Setting aside enough money for an advertising budget is always a challenge, especially when a comprehensive campaign is much more than what it used to be. Aside from traditional marcom materials, we now live in the age of YouTube, Bluetooth technology and iPods. The emergence of new technology is a vital (and extremely cost effective) addition to a traditional campaign that not only increases your reach to members, but also keeps you and your marketing team up to date on marketing methods available in this new age of technology. And, when integrated strategically, will provide you with a 360-degree marketing campaign, one that engages your audience and feels more relevant and personal to them because it plays a critical role in the experience.
So what new media is out there, and how much more do you need to budget for?
Well, digital billboards, downloadable Web widgets, blogs, MySpace profiles, podcasts, interactive out-of-home options, e-casts, and automated commercial systems are just a few new items that come to mind. While the array of choices may be intimidating, the good news is that a lot of new media options are easy to implement and cost-effective. For example, automated commercial systems can provide a four-week run for as little as $1,000 and be up and running in two weeks. Creative costs about another $1,000--a very different price point than hiring a large agency to produce a 30-second spot.
But before spending even one dollar for advertising, ask yourself some key questions. Specific answers to these questions will drive a more focused, targeted ad strategy and ensure that you are selecting the most effective advertising media to incorporate into your campaign. Ask yourself:
What is the main goal of my advertising? To drive more traffic? Sell more of one specific product or service or to develop more long-term members? Who is my target audience? How much can I budget? How is my competition advertising their products or services?
While there is rarely a single right or wrong way to select media, thorough analysis and research will help you choose the best forums for your advertising message.
Remember to be creative--aside from direct mail, branch signage, your Web site, local newspapers, television and radio outlets, think about what kind of media your potential members read or listen to as well as when and where they are most likely to see your ad. Since the cost of media is usually the largest expenditure in a campaign, your budget will be a major factor in deciding which media channels to choose. No matter how ideal an ad vehicle may seem, it can only be so for your campaign if you can realistically afford to produce and buy the ad space/time. Prioritize which media you want to use and which ones you can afford.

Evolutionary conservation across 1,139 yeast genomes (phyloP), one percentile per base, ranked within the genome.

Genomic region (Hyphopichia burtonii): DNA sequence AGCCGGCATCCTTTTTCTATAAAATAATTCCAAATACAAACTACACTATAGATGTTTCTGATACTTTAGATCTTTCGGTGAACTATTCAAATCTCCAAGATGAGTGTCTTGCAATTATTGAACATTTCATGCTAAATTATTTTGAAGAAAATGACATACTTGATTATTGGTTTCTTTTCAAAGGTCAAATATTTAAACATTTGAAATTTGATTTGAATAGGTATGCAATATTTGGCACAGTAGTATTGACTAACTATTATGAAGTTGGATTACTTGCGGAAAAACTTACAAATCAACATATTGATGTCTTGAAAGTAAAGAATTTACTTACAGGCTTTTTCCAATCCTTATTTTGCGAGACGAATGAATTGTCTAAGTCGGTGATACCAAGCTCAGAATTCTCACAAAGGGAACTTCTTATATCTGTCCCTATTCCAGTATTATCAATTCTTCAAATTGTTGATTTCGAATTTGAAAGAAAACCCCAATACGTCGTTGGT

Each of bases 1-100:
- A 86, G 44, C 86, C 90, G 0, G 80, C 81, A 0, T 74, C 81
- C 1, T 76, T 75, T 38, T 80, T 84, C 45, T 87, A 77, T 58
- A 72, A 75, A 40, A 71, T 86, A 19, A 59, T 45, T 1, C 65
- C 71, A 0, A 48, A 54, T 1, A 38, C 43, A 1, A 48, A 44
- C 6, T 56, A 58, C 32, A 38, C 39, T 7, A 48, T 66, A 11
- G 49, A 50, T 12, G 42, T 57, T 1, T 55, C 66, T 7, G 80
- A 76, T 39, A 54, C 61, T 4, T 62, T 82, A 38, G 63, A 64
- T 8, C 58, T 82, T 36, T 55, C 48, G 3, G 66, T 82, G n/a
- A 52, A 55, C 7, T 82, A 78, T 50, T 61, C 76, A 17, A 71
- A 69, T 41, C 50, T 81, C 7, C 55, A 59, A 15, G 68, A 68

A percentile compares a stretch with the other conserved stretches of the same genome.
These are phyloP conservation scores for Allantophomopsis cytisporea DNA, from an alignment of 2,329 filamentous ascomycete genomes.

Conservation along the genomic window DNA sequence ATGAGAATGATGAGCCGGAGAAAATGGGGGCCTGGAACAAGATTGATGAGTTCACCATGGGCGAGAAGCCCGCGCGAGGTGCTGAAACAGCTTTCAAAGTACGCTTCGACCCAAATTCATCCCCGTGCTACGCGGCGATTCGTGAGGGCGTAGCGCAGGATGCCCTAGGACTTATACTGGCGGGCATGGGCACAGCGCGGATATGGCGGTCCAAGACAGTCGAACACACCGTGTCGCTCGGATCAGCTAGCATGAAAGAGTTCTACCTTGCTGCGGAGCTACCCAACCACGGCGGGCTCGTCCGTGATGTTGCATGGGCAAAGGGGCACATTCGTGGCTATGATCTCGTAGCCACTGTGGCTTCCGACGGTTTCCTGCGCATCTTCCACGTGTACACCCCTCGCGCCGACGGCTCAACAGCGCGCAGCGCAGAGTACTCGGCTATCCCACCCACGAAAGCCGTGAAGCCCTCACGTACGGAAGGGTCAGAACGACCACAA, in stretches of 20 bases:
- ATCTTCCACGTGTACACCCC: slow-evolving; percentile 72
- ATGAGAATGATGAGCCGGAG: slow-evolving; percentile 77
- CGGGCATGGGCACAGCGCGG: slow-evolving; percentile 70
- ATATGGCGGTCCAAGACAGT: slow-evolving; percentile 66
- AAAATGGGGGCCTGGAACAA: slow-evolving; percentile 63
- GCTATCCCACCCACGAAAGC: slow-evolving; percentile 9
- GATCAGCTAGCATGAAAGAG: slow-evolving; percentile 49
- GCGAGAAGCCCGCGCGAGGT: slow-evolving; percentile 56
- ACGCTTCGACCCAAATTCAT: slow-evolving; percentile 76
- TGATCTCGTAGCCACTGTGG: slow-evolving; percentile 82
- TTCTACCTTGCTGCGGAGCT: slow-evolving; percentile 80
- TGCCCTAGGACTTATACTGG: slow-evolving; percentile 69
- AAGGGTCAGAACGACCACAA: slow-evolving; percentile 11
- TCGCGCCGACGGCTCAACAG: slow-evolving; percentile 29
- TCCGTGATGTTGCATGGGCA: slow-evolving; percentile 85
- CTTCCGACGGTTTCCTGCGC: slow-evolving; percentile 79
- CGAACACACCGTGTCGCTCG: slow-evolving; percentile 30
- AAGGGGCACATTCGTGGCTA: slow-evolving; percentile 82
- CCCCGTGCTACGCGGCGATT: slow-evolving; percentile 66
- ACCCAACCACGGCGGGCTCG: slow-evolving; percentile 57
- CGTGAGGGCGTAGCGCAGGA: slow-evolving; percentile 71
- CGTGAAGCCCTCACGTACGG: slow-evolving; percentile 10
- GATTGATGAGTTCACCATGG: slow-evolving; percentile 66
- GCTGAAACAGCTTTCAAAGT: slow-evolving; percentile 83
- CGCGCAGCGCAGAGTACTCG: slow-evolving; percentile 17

Keep in mind that no matter how memorable you think your ad campaign is, or how incredible the offer, most people will have to see or hear it multiple times before it sticks. Budget accordingly to ensure your ad message can run frequently or in enough different media at once to make an impression.
No matter what your strategy, don't leave your research or ad placement decision until the last minute. Lead times for different media vary widely, and you should factor in ample time for you or your agency to develop the concept and produce it.
Networks and monthly magazines require the longest lead-time, particularly for ads slated to run during the winter holidays. Some monthly magazines may require you to place holiday ads as early as July. Local newspapers and radio stations will have much shorter lead times, but each outlet is different, and there is no hard and fast rule that applies across the board. Web-based new media options can often be implemented quickly, but again ample time to produce the files should be factored in.
To keep your advertising costs within a reasonable budget, calculate the cost of reaching potential customers and monitor each ad's effectiveness. To calculate and compare the costs of reaching potential prospects, most advertisers use the cost per thousand, or CPM figure. The figure is simple to calculate if the outlet's ad representative doesn't have it available for you. CPM = (cost of the ad x 1,000)/size of audience. In other words, the CPM for an ad costing $500 in a publication that reaches 10,000 people is ($500 x 1,000)/10,000 = $50. You also may hear the term "weighted cost per thousand" or "weighted CPM." In this calculation, the audience is equal to only the part of the audience exposed to the ad, or the number of people likely to see or hear your ad at any time. For example, a radio station may broadcast to an entire metropolitan area, but it's extremely unlikely that every single person in that area will be listening to the station at the same time. Once you compare CPMs across different media and place your ad accordingly, be sure to track your results as specifically as you can to make sure your message is reaching your potential members. When you get a new or returning member, ask how they heard about your credit union or promotion.
You may find the most expensive ad buys aren't always the most effective. This is another benefit to some new media formats, the cost to produce is relatively inexpensive compared to traditional ad mediums and with the vast reach your CPM is very low. By keeping thorough track of which ads are reaching your target, you can adjust your advertising dollars accordingly and come back better prepared when your advertising cycle begins again.